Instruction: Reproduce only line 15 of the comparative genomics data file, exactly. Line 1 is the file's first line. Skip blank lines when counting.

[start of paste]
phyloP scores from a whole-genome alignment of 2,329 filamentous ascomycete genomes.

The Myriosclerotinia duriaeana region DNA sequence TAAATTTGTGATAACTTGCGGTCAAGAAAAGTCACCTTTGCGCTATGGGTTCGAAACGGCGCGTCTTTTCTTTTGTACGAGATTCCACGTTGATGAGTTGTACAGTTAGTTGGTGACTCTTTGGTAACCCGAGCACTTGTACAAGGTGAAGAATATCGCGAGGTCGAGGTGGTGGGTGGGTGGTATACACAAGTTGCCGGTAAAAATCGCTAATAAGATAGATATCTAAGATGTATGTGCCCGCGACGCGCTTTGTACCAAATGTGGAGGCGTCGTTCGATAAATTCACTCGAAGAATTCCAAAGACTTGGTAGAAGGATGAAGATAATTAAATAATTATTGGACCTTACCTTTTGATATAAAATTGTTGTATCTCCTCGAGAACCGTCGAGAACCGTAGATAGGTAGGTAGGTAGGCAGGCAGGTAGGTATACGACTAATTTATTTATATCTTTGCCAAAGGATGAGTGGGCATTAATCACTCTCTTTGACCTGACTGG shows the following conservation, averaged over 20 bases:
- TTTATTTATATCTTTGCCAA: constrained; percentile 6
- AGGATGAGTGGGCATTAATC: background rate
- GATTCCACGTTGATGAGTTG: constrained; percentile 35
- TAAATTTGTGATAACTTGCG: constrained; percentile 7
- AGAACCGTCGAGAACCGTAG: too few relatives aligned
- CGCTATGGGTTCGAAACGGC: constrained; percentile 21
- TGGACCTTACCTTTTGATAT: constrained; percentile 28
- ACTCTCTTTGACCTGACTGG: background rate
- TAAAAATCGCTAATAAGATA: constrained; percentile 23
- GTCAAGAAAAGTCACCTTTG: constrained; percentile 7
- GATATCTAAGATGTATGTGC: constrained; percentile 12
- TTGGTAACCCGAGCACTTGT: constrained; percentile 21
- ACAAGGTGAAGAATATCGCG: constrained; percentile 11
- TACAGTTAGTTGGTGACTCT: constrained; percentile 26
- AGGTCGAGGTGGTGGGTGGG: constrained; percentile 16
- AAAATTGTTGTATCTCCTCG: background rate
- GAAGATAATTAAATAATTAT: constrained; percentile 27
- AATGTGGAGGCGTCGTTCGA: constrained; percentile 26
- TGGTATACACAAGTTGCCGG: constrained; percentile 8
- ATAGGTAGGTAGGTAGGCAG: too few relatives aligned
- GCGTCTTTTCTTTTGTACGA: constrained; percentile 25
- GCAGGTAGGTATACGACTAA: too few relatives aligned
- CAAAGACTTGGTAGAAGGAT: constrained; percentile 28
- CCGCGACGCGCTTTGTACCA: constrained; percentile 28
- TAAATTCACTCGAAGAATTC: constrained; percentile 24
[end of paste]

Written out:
- ACAAGGTGAAGAATATCGCG: constrained; percentile 11